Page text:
Page:Dictionary of National Biography volume 47.djvu/146

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come intelligence that Elizabeth was prepared to proceed energetically against Shane O'Neill. A hosting was accordingly proclaimed to start from Dundalk on 3 April, and on 6 April the army encamped in the neighbourhood of Armagh. On the 8th Sussex moved to Newry. Shane declined an engagement, and Sussex crossed the Blackwater into Henry MacShane's country, where two hundred head of cattle were captured. Returning once more to Armagh, he set his men to intrench and fortify the cathedral; but his provisions being exhausted, he was enforced to return to Dundalk, where he disbanded his army on the 25th. Preparations were immediately begun for a fresh expedition, and Sussex a month later again took the field. Leaving Armagh on 1 June, he marched directly by Dungannon to Tullaghoge, where Shane was discovered to have concentrated his forces in a strong natural fastness. He was instantly attacked, and, after three or four hours' skirmishing, put to flight. Next day a small herd of his cattle was captured on the edge of Lough Neagh and several of his men killed, after which Sussex returned to Armagh. But his failure to subdue Shane, coupled with his ill-health, at last induced Elizabeth to listen to his request to be relieved of his office. On 20 Oct. a commission was issued to Sir Nicholas Arnold and Sir Thomas Worth (Cal. Carew MSS. i. 359-62), with secret instructions to inquire into his administration before accepting his resignation. Though greatly irritated by the appointment of Arnold and Worth, Sussex did not obstruct their inquiries, but he declared that the attempt to investigate all the charges and vacancies that had occurred in his own company was impossible and monstrous, never having before been required of any deputy. Worth, who seems to have felt for him, wrote on 16 April 1564 to Cecil, using the words of entreaty to Henry VIII for Latimer on his behalf. 'Consider, sire,' said he, 'what a singular man he is, and cast not that awaie in one owre which nature and arte hath been so manye yeres in breeding and perfectinge.' In May he received the welcome intelligence that the queen had yielded to his entreaties, and on the 25th he sailed for England.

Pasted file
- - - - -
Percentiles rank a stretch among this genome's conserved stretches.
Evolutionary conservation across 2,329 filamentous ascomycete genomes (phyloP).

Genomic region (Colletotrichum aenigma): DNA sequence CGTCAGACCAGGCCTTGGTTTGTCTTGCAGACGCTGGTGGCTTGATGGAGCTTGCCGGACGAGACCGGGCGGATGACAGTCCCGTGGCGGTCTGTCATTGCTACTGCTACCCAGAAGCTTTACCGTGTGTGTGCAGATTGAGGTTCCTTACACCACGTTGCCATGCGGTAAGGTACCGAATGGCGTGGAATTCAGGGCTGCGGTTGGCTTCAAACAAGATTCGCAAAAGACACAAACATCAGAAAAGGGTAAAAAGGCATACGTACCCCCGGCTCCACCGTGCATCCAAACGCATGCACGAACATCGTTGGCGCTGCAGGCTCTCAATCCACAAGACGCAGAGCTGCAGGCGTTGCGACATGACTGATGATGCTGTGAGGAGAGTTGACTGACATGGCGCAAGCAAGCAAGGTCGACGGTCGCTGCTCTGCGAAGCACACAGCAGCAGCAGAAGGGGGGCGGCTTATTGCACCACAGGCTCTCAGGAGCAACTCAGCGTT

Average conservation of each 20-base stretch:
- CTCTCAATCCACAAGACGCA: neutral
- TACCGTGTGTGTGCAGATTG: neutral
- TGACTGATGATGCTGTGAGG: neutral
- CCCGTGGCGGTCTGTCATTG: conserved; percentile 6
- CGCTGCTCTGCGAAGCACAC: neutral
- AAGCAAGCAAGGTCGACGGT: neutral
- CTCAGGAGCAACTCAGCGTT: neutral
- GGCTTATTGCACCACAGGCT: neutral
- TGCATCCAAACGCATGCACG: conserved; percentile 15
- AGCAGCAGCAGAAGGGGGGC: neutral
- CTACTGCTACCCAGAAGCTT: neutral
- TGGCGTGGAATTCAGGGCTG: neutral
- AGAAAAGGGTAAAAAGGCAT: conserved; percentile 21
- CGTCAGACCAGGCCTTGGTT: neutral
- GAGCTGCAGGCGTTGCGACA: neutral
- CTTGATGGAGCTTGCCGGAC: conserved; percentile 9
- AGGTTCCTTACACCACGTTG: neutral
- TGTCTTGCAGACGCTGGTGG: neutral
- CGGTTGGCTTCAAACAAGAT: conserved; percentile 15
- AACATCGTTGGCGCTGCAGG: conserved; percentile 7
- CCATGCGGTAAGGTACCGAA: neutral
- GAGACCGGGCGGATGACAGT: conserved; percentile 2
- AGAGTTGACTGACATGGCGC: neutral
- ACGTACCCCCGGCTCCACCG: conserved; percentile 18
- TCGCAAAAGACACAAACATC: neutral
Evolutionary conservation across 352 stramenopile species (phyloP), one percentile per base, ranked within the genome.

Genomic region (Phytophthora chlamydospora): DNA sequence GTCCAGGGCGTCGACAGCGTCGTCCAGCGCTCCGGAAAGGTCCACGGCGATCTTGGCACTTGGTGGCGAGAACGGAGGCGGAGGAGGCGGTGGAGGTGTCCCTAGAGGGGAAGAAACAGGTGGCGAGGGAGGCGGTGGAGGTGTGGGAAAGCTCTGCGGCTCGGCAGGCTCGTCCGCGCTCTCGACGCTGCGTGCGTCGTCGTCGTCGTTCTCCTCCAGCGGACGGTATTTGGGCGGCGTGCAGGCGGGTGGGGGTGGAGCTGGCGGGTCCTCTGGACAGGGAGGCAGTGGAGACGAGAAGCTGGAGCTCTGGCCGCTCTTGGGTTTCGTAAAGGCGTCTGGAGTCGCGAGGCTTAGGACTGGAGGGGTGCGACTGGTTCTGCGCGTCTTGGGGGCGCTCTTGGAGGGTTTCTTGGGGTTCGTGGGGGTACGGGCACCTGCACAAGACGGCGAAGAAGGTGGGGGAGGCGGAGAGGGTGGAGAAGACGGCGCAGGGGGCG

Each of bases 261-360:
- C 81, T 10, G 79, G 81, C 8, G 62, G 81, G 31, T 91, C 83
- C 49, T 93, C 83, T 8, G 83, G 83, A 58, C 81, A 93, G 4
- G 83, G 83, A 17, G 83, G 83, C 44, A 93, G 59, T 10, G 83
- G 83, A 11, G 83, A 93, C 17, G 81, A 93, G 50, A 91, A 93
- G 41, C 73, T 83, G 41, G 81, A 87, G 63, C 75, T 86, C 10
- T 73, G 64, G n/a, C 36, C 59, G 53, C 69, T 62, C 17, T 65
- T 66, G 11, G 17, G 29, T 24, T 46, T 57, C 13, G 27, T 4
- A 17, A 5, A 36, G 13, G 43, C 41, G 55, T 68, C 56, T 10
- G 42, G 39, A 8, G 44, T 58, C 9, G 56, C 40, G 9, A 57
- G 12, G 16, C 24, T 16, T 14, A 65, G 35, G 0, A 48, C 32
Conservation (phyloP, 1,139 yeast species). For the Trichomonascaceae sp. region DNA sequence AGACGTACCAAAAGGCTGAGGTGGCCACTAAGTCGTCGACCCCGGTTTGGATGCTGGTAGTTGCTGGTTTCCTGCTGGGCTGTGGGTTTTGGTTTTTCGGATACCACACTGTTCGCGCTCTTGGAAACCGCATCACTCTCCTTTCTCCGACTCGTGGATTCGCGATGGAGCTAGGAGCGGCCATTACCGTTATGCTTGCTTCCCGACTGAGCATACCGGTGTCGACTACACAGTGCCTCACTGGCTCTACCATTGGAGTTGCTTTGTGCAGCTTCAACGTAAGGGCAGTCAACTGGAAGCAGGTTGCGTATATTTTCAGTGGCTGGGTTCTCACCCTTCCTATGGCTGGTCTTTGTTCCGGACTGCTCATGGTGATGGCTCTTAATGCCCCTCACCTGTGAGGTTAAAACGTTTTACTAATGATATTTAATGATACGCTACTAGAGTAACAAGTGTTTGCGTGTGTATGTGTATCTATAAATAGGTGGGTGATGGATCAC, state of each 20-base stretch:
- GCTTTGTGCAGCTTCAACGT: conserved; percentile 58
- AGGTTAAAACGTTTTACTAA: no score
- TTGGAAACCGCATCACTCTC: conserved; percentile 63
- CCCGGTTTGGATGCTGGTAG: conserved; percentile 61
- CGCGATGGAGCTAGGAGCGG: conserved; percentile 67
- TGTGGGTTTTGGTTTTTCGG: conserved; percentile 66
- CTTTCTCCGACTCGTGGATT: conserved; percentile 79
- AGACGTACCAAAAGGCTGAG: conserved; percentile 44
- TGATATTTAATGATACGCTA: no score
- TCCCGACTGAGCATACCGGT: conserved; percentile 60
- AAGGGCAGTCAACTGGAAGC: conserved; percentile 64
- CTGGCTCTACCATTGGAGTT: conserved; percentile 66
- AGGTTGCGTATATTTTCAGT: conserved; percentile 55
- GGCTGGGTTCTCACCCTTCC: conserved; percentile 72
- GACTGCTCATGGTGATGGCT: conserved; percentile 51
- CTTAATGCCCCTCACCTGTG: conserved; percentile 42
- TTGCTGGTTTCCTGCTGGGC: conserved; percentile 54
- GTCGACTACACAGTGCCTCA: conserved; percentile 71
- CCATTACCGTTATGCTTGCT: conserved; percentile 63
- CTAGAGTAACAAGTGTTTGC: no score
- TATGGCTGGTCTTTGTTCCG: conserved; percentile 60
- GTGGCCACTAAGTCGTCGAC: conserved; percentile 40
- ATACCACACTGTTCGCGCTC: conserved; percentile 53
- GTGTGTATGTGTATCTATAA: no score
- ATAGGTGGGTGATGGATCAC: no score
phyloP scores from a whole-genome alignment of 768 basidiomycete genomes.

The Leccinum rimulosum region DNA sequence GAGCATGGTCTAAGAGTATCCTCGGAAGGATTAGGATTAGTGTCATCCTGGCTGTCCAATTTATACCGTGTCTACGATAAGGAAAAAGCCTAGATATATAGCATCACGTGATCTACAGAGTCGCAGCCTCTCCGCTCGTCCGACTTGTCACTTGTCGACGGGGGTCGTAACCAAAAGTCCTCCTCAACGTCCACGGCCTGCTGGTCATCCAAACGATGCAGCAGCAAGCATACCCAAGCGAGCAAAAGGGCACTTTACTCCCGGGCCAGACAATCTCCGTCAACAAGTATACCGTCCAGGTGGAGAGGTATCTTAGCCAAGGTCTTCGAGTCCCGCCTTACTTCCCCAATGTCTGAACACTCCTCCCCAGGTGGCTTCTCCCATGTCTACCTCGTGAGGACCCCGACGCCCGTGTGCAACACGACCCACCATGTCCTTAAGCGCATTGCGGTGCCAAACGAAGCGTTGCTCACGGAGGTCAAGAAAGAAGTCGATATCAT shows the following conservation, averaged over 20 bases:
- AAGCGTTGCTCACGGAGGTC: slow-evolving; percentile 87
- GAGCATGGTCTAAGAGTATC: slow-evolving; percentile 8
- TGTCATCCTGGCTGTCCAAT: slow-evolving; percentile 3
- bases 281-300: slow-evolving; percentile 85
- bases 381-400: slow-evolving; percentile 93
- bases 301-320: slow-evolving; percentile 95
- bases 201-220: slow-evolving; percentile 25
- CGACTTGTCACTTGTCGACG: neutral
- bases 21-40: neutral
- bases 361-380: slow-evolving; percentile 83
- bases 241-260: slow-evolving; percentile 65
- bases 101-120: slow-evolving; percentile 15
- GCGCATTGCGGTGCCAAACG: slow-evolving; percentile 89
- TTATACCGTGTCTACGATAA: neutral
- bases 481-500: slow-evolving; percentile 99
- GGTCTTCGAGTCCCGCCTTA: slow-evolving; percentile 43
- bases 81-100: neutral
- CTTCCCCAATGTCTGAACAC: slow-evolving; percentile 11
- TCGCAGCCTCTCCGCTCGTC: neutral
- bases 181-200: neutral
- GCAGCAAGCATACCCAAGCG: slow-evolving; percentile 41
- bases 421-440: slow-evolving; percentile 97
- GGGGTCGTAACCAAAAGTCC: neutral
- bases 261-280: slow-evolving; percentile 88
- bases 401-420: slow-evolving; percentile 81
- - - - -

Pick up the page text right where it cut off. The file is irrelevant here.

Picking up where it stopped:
It is easy to disparage Sussex's efforts to reduce Ireland. But, considering the inadequate resources at his command, the general indifference of those who might have been expected to co-operate with him, the intrigues, more or less proven, of his enemies at the council table, and the total ignorance of Elizabeth and her ministers of the difficulties to be coped with in dealing with a terra incognita such as Ireland then was, and with such an enemy as Shane O'Neill, it is rather to be wondered that he accomplished anything at all. That his general view of the situation and the means to be taken to reduce Ireland to the crown were in the main sound no reader of his despatches can for a moment doubt. Despite his dastardly attempts to assassinate Shane, he left behind him a reputation for statesmanship which grew rather than diminished with succeeding years.

Sussex accompanied the queen to Cambridge in August, and was created M.A. In October he officiated as principal mourner at the funeral service at St. Paul's in honour of the Emperor Ferdinand. On 5 March 1565 he took part in an entertainment given by the Earl of Leicester to the queen; but the relations between the two earls had already become strained in consequence of certain insinuations dropped by the former in regard to Sussex's conduct in Ireland. Their retainers took up the cause of their respective masters, and from words speedily came to blows. The queen's injunction to keep the peace had little result. At a meeting of the council in the summer of 1566 Leicester accused Sussex of responsibility for Shane O'Neill's rebellion, to which Sussex replied by stating that Leicester had frequently written letters of encouragement to Shane with his own hand (Cal. Venetian MSS. iv. , 382). Sussex, who accompanied the queen to Oxford in September, resisted with especial vehemence the proposal that Leicester should become Elizabeth's husband, and warmly advocated, on political as well as on personal grounds, an alliance with the imperial house in the person of the Archduke Charles. Negotiations with the archduke had begun in 1565. By the middle of November 1566 matters had advanced so far that Sussex was ordered to hold himself in readiness to proceed to Vienna. During the winter the queen's ardour cooled, but revived in the spring, and in April 1567 Sussex was again ordered to prepare for his journey. But the earl, who had seen enough of Elizabeth's vacillation to doubt her real intention, insisted first of all on having an explicit decision in regard to the religious difficulty between Elizabeth and the archduke. After successfully claiming that he should exercise full discretion apparently in reference to the religious difficulty, he embarked at Gravesend with Roger, lord North [q. v.], on 26 June, and reached Vienna on 5 Aug. Three days later he had an hour's interview with the Emperor Maximilian. The archduke, though manifesting a natural reluc-